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Glass Plate Orotones

‘Ophelia' Glass Plate Orotone

What are Orotones?

Orotone plates were a derivitive of the early analogue processes from the 1850's. Many people will know that when photography started, images were produced in large, bulky cameras and practitioners had to make all their own chemicals and produce negatives on glass plates in a mobile darkroom . This is however, very cumbersome and difficult when working on location like in a landscape.

The advent of the dry plate process meant that images still had to be taken on large cameras, but all the glass plates could be processed back at their studios meaning much less equipment had to be carted all over the country side. This however, still meant that images were in negative form and prints had to be made the correct way by printing them out to a paper format. They were also still in black and white.

In an effort to brighten images glass plates were copied to make them positive and then got their 'colour'. Orotone is simply a method of introducing a gold or yellow tone into the image giving it a completely different appeal.

How are they produced?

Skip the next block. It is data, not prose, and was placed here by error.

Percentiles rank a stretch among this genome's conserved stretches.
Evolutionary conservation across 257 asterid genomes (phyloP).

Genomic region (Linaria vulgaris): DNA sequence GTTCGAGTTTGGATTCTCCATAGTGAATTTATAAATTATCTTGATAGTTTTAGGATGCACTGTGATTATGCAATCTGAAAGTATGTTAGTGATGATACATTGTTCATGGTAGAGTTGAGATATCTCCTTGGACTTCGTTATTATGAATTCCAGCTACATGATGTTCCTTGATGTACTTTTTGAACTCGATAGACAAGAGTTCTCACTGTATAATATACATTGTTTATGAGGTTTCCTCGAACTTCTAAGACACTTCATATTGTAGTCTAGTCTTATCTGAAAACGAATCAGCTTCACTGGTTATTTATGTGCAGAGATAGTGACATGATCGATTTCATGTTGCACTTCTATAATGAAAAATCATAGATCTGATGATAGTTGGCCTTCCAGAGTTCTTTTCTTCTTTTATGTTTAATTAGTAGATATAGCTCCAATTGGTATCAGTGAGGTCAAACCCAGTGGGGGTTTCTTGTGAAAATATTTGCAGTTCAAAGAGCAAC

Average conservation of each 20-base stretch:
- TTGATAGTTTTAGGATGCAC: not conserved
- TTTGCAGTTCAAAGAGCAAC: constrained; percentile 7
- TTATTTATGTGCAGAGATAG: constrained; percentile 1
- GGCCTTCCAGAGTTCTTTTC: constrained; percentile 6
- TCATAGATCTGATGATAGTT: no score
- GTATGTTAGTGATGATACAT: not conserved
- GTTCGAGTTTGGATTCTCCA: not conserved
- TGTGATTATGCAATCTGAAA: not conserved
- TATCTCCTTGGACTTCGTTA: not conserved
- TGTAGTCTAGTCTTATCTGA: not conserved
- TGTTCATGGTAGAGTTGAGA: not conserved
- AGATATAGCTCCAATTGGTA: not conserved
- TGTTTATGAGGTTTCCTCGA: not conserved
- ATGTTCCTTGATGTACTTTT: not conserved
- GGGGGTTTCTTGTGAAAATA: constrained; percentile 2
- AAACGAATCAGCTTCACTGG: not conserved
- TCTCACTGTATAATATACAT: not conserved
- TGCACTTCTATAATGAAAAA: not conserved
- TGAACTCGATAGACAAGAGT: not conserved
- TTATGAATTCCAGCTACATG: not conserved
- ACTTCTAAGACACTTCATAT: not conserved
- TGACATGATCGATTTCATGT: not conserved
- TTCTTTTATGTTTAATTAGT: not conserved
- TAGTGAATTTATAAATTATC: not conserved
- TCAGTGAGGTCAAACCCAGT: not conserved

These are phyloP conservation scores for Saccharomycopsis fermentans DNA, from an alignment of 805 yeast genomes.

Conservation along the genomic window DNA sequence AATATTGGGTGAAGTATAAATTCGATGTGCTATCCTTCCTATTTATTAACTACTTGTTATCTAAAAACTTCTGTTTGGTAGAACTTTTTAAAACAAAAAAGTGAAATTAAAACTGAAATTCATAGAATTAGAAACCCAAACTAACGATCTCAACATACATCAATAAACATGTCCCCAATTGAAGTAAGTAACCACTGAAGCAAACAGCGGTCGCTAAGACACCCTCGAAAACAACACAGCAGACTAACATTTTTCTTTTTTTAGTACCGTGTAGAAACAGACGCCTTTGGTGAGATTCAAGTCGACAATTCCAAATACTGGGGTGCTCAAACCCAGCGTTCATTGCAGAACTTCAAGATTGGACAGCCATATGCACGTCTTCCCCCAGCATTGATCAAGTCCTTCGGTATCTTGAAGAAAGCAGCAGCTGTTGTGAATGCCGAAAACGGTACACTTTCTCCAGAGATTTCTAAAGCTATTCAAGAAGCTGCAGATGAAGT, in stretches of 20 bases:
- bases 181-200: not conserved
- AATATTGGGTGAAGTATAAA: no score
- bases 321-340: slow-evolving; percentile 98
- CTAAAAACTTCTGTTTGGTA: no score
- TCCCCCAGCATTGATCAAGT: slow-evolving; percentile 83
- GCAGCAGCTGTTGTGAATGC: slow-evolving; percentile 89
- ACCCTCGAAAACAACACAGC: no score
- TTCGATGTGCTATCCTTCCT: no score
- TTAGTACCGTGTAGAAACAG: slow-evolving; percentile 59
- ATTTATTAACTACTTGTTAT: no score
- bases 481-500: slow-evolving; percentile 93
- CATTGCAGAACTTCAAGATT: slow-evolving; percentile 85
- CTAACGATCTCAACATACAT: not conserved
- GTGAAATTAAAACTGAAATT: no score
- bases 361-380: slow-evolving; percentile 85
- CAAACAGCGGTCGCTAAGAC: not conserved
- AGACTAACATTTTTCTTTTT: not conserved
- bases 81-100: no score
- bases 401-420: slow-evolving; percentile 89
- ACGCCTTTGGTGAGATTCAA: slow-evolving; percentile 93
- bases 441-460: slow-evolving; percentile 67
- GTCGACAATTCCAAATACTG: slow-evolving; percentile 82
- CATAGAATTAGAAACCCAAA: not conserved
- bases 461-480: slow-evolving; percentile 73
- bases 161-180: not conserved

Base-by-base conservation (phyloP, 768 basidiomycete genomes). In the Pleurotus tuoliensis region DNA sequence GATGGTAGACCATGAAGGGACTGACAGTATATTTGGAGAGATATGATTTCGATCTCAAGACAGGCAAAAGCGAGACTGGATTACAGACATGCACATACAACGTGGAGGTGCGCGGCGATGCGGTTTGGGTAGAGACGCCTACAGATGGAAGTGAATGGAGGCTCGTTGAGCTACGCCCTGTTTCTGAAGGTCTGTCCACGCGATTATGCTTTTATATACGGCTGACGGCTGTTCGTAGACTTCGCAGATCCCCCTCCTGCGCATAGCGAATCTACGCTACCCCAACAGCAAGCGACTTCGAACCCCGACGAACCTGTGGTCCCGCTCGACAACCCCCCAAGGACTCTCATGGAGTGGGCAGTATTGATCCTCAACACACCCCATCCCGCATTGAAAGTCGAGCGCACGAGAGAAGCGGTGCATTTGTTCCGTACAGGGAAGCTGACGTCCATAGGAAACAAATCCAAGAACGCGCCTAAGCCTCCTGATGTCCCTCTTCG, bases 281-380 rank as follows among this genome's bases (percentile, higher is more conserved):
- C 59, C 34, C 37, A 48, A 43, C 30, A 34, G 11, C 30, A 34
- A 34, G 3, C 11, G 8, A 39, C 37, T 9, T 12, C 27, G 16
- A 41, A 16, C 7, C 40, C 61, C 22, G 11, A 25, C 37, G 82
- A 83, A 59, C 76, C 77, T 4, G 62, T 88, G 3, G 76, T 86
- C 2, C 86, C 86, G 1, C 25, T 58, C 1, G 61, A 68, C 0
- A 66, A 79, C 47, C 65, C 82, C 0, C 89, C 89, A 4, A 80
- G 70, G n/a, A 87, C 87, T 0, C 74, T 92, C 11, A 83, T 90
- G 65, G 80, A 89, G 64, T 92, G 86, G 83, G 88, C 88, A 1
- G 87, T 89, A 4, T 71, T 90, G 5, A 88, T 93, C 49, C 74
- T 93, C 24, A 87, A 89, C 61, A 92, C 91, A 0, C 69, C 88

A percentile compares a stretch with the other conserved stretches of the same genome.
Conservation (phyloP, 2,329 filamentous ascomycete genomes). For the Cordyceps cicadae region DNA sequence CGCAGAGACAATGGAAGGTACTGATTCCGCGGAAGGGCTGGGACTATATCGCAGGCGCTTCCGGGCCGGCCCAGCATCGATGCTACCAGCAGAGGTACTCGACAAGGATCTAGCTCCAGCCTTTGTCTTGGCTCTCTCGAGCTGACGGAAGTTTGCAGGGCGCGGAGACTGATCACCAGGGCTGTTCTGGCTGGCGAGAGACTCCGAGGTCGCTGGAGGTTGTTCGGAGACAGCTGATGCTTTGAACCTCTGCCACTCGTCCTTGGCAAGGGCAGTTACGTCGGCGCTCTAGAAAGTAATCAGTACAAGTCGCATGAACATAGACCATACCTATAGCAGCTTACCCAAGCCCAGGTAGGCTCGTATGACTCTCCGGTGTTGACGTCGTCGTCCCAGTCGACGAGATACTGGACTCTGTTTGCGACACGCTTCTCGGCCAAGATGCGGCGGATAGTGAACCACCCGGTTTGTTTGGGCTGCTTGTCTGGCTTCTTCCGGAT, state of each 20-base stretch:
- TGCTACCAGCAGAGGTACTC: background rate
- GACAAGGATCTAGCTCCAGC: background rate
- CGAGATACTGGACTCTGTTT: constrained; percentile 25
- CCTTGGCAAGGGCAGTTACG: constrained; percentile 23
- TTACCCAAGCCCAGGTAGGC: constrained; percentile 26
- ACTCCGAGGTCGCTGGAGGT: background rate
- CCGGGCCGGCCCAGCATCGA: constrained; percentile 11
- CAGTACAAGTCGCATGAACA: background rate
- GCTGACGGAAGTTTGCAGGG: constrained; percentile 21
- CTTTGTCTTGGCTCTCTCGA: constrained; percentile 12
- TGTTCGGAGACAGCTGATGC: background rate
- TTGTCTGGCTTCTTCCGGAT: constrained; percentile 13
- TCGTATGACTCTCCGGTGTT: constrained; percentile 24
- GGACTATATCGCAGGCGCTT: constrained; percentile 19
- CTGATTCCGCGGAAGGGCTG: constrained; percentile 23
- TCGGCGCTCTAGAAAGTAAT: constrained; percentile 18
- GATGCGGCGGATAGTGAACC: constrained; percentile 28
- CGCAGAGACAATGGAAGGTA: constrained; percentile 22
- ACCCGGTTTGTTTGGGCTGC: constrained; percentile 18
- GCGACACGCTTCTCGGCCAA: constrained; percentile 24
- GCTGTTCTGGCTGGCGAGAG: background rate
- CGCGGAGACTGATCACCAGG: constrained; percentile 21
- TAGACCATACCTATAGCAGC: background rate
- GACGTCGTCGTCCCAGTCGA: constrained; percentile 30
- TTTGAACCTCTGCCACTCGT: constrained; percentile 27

In my process I have brought the means by which they are produced into the 21st centuary. This is where digital meets analogue.....The process still involves the use of sensitised glass plates which are exposed using a contact negative. Using a digital camera (altogether far more convenient), take any image you want to reproduce and then pass it through the computer to produce a negative image in monochrome.

The image is then printed using a desktop printer onto transparency to make a contact negative. Using a sensitised glass plate, the negative is printed out in a darkroom so that the image is the right way around when viewed from the front using standard darkroom chemicals.


The final part of the orotone process is to give it its colour. I use a substance called Paraloid-B72 resin with gold coloured mica particles or metal flake, which is poured over the glass plate to seal it and give it its finished look.

RPS Fellow Logo

I'm proud to have resurrected this historic art form and have recently been awarded a Fellowship with the RPS for my work in Visual Arts using the Orotone process. Whilst some say why bother! I can honestly say I have brought the past into the present, maintaing the craft of the photographer and artist in a handcrafted presentation that is unique in its own right.

‘Lone Tree’ Glass Plate Orotone
‘Breakfast in America’ Glass Plate Orotone
Contact Negative
’Sculptural Intimacy’ Glass Plate Orotone
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